Mighty yuan emerges as a reserve currency
Just as China’s growing international presence offers challenges and opportunities for Ireland in aircraft leasing, another booming area is in services related to the world’s fastest-growing currency, the Chinese renminbi or yuan.
The yuan is still not convertible but it is starting to emerge as a world reserve currency. China plans to make the yuan convertible in some form as early as 2015, eventually putting it on a par with the US dollar, and has pledged to support offshore yuan hubs as it encourages greater international use of its currency.
Global financial centres such as Singapore and London are keen to build on the rapid growth of the offshore yuan bond market, which is dominated by Hong Kong.
Taiwan last month was named an offshore yuan trading centre, a further step in Beijing’s efforts to boost the currency’s global reach, while simultaneously forging deeper economic integration with its cross-Strait rival.
Last week, China named Industrial and Commercial Bank of China (ICBC) as the clearing bank for offshore yuan business in Singapore, which will let the city-state compete more aggressively with other centres in the market for yuan-denominated trades and financial products. Hong Kong has a definite head start. It has been accepting yuan savings from individuals since 2004 and offshore trading of the currency began in the city in 2010.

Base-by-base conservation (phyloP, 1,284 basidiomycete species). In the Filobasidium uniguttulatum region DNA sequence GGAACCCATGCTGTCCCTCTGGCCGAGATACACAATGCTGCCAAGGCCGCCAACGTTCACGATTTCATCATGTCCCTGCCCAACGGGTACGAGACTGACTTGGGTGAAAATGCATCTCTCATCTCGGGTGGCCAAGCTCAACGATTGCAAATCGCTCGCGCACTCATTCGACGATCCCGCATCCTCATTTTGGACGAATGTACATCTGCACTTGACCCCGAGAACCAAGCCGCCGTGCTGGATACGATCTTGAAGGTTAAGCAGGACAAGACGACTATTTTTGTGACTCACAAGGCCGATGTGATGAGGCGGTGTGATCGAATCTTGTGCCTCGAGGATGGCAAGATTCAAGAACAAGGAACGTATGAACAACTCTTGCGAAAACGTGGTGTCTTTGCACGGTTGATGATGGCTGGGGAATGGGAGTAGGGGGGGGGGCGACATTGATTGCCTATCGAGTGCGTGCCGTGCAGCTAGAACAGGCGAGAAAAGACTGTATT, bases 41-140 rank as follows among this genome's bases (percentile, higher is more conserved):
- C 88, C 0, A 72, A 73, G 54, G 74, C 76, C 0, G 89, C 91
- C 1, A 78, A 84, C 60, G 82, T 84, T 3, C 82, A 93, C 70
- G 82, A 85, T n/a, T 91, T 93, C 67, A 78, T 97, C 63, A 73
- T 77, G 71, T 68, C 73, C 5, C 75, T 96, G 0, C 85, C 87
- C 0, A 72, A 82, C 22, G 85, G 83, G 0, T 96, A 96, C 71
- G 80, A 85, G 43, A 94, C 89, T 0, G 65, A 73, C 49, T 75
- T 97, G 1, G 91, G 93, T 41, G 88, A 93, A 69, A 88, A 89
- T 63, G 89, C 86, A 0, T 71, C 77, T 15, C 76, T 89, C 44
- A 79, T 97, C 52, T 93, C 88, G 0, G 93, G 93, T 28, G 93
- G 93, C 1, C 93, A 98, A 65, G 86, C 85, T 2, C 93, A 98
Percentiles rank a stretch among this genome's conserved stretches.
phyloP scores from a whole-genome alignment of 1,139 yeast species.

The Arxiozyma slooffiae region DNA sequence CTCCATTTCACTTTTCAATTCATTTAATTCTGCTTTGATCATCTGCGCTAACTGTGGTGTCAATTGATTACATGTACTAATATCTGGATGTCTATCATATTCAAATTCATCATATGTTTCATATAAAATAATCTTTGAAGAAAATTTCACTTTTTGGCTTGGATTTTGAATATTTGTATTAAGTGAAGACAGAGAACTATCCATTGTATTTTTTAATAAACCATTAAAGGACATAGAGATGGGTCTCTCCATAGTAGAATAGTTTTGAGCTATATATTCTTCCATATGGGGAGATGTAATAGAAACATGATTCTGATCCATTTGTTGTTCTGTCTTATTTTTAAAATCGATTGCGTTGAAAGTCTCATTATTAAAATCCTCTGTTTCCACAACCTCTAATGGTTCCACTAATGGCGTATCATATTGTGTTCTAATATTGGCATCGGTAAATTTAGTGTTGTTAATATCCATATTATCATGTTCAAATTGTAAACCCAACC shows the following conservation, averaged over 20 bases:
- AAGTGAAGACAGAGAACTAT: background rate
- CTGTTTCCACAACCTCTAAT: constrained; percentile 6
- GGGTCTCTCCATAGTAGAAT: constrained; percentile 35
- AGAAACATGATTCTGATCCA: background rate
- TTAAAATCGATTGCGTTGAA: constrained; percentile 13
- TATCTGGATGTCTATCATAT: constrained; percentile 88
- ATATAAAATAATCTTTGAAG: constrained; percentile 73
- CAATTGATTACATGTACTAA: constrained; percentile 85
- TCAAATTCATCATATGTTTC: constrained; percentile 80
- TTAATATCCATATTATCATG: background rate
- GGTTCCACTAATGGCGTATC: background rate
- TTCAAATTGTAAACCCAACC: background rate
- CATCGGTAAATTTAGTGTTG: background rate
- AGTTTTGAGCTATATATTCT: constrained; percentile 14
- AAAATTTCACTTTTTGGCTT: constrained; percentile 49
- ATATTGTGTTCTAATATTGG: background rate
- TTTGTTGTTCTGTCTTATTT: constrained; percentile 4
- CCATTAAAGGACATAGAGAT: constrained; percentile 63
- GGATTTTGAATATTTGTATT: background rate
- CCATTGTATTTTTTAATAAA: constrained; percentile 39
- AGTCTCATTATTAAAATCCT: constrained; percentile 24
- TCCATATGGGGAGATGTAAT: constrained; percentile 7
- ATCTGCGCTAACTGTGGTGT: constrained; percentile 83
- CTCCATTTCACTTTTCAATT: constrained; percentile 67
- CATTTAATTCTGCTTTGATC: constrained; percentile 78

Britain’s chancellor of the exchequer George Osborne has made various bullish statements as he pushes for London to become an offshore centre for yuan trading in tandem with Hong Kong.
The Bank of England said in January that it was ready “in principle” to help the City of London to adopt a currency swap line with the People’s Bank of China, which would help the city become a global trading centre for the yuan.
China Construction Bank and HSBC already use London to list their yuan-denominated bonds.
The currency line swap would be the same as those for freely traded currencies such as the dollar, euro and Japanese yen.
China has agreed swap lines with more than 15 other countries but these tend to be emerging economies that have natural resources or goods used in manufacturing to export, and does not include the US, euro zone countries or Japan.